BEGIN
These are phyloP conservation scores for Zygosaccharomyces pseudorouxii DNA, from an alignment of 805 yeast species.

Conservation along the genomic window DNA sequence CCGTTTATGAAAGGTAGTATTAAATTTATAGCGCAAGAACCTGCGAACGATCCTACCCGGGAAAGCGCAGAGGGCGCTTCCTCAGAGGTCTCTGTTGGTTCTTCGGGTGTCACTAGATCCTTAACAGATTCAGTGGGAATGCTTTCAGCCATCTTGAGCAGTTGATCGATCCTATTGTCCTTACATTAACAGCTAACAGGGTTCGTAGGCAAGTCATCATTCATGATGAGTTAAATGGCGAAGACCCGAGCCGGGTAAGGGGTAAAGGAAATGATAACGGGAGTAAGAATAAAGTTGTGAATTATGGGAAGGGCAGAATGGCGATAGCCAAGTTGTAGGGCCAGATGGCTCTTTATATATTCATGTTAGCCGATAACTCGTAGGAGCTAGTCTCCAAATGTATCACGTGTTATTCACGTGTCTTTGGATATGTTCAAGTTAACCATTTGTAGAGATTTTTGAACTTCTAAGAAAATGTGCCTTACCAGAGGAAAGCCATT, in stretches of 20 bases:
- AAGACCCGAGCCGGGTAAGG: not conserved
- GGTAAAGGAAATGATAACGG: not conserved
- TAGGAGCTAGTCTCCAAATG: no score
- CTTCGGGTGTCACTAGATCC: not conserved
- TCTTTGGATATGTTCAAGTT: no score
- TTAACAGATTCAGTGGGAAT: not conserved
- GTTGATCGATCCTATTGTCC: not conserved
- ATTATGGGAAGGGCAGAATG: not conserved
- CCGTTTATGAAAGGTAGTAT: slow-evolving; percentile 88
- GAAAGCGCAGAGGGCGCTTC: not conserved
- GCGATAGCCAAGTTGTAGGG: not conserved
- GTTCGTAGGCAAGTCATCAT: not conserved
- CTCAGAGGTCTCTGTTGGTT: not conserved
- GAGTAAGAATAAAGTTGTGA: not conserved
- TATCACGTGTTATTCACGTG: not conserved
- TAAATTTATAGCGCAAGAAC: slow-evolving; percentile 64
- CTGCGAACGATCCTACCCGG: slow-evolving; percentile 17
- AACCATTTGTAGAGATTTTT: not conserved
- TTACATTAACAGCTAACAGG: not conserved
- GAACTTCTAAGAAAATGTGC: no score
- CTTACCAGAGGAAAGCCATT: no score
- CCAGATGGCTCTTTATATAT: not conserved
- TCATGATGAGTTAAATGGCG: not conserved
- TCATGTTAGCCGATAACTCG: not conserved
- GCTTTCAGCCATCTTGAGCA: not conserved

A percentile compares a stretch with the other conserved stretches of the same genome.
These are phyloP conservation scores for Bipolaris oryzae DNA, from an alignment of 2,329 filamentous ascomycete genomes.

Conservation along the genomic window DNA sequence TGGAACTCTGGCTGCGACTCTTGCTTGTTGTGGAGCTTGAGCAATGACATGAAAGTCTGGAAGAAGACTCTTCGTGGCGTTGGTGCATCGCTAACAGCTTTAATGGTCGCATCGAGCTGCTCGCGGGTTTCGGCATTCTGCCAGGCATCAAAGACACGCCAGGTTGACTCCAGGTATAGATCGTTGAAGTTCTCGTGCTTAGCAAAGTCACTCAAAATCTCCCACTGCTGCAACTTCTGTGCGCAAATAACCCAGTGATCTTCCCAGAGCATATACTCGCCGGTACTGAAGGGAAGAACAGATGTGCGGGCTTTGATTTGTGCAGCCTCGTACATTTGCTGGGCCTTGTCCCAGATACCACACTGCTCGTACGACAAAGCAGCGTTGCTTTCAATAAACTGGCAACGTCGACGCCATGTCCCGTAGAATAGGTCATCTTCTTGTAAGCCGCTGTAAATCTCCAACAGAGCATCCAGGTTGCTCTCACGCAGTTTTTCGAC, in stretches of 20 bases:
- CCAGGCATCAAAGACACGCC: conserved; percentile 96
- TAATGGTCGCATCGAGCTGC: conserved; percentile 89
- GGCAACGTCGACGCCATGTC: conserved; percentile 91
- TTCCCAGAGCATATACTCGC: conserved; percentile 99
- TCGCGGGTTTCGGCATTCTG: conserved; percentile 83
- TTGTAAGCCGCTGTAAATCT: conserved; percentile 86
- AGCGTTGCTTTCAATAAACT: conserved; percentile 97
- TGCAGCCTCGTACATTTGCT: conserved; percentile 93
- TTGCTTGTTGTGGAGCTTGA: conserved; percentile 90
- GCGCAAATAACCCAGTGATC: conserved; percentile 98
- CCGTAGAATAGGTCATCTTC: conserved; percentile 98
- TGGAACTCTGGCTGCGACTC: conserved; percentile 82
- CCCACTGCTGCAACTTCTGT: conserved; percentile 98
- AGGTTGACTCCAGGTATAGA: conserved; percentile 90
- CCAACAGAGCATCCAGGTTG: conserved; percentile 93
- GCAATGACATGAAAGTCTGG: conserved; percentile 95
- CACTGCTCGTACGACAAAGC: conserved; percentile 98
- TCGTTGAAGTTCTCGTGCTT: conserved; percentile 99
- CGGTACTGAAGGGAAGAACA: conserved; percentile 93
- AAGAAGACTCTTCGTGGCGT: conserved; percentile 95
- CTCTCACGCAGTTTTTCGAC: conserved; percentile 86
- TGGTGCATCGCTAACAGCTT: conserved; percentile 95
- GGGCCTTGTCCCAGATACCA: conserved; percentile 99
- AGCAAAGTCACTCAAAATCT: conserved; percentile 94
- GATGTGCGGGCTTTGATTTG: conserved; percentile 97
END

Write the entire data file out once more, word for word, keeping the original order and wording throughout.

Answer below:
These are phyloP conservation scores for Zygosaccharomyces pseudorouxii DNA, from an alignment of 805 yeast species.

Conservation along the genomic window DNA sequence CCGTTTATGAAAGGTAGTATTAAATTTATAGCGCAAGAACCTGCGAACGATCCTACCCGGGAAAGCGCAGAGGGCGCTTCCTCAGAGGTCTCTGTTGGTTCTTCGGGTGTCACTAGATCCTTAACAGATTCAGTGGGAATGCTTTCAGCCATCTTGAGCAGTTGATCGATCCTATTGTCCTTACATTAACAGCTAACAGGGTTCGTAGGCAAGTCATCATTCATGATGAGTTAAATGGCGAAGACCCGAGCCGGGTAAGGGGTAAAGGAAATGATAACGGGAGTAAGAATAAAGTTGTGAATTATGGGAAGGGCAGAATGGCGATAGCCAAGTTGTAGGGCCAGATGGCTCTTTATATATTCATGTTAGCCGATAACTCGTAGGAGCTAGTCTCCAAATGTATCACGTGTTATTCACGTGTCTTTGGATATGTTCAAGTTAACCATTTGTAGAGATTTTTGAACTTCTAAGAAAATGTGCCTTACCAGAGGAAAGCCATT, in stretches of 20 bases:
- AAGACCCGAGCCGGGTAAGG: not conserved
- GGTAAAGGAAATGATAACGG: not conserved
- TAGGAGCTAGTCTCCAAATG: no score
- CTTCGGGTGTCACTAGATCC: not conserved
- TCTTTGGATATGTTCAAGTT: no score
- TTAACAGATTCAGTGGGAAT: not conserved
- GTTGATCGATCCTATTGTCC: not conserved
- ATTATGGGAAGGGCAGAATG: not conserved
- CCGTTTATGAAAGGTAGTAT: slow-evolving; percentile 88
- GAAAGCGCAGAGGGCGCTTC: not conserved
- GCGATAGCCAAGTTGTAGGG: not conserved
- GTTCGTAGGCAAGTCATCAT: not conserved
- CTCAGAGGTCTCTGTTGGTT: not conserved
- GAGTAAGAATAAAGTTGTGA: not conserved
- TATCACGTGTTATTCACGTG: not conserved
- TAAATTTATAGCGCAAGAAC: slow-evolving; percentile 64
- CTGCGAACGATCCTACCCGG: slow-evolving; percentile 17
- AACCATTTGTAGAGATTTTT: not conserved
- TTACATTAACAGCTAACAGG: not conserved
- GAACTTCTAAGAAAATGTGC: no score
- CTTACCAGAGGAAAGCCATT: no score
- CCAGATGGCTCTTTATATAT: not conserved
- TCATGATGAGTTAAATGGCG: not conserved
- TCATGTTAGCCGATAACTCG: not conserved
- GCTTTCAGCCATCTTGAGCA: not conserved

A percentile compares a stretch with the other conserved stretches of the same genome.
These are phyloP conservation scores for Bipolaris oryzae DNA, from an alignment of 2,329 filamentous ascomycete genomes.

Conservation along the genomic window DNA sequence TGGAACTCTGGCTGCGACTCTTGCTTGTTGTGGAGCTTGAGCAATGACATGAAAGTCTGGAAGAAGACTCTTCGTGGCGTTGGTGCATCGCTAACAGCTTTAATGGTCGCATCGAGCTGCTCGCGGGTTTCGGCATTCTGCCAGGCATCAAAGACACGCCAGGTTGACTCCAGGTATAGATCGTTGAAGTTCTCGTGCTTAGCAAAGTCACTCAAAATCTCCCACTGCTGCAACTTCTGTGCGCAAATAACCCAGTGATCTTCCCAGAGCATATACTCGCCGGTACTGAAGGGAAGAACAGATGTGCGGGCTTTGATTTGTGCAGCCTCGTACATTTGCTGGGCCTTGTCCCAGATACCACACTGCTCGTACGACAAAGCAGCGTTGCTTTCAATAAACTGGCAACGTCGACGCCATGTCCCGTAGAATAGGTCATCTTCTTGTAAGCCGCTGTAAATCTCCAACAGAGCATCCAGGTTGCTCTCACGCAGTTTTTCGAC, in stretches of 20 bases:
- CCAGGCATCAAAGACACGCC: conserved; percentile 96
- TAATGGTCGCATCGAGCTGC: conserved; percentile 89
- GGCAACGTCGACGCCATGTC: conserved; percentile 91
- TTCCCAGAGCATATACTCGC: conserved; percentile 99
- TCGCGGGTTTCGGCATTCTG: conserved; percentile 83
- TTGTAAGCCGCTGTAAATCT: conserved; percentile 86
- AGCGTTGCTTTCAATAAACT: conserved; percentile 97
- TGCAGCCTCGTACATTTGCT: conserved; percentile 93
- TTGCTTGTTGTGGAGCTTGA: conserved; percentile 90
- GCGCAAATAACCCAGTGATC: conserved; percentile 98
- CCGTAGAATAGGTCATCTTC: conserved; percentile 98
- TGGAACTCTGGCTGCGACTC: conserved; percentile 82
- CCCACTGCTGCAACTTCTGT: conserved; percentile 98
- AGGTTGACTCCAGGTATAGA: conserved; percentile 90
- CCAACAGAGCATCCAGGTTG: conserved; percentile 93
- GCAATGACATGAAAGTCTGG: conserved; percentile 95
- CACTGCTCGTACGACAAAGC: conserved; percentile 98
- TCGTTGAAGTTCTCGTGCTT: conserved; percentile 99
- CGGTACTGAAGGGAAGAACA: conserved; percentile 93
- AAGAAGACTCTTCGTGGCGT: conserved; percentile 95
- CTCTCACGCAGTTTTTCGAC: conserved; percentile 86
- TGGTGCATCGCTAACAGCTT: conserved; percentile 95
- GGGCCTTGTCCCAGATACCA: conserved; percentile 99
- AGCAAAGTCACTCAAAATCT: conserved; percentile 94
- GATGTGCGGGCTTTGATTTG: conserved; percentile 97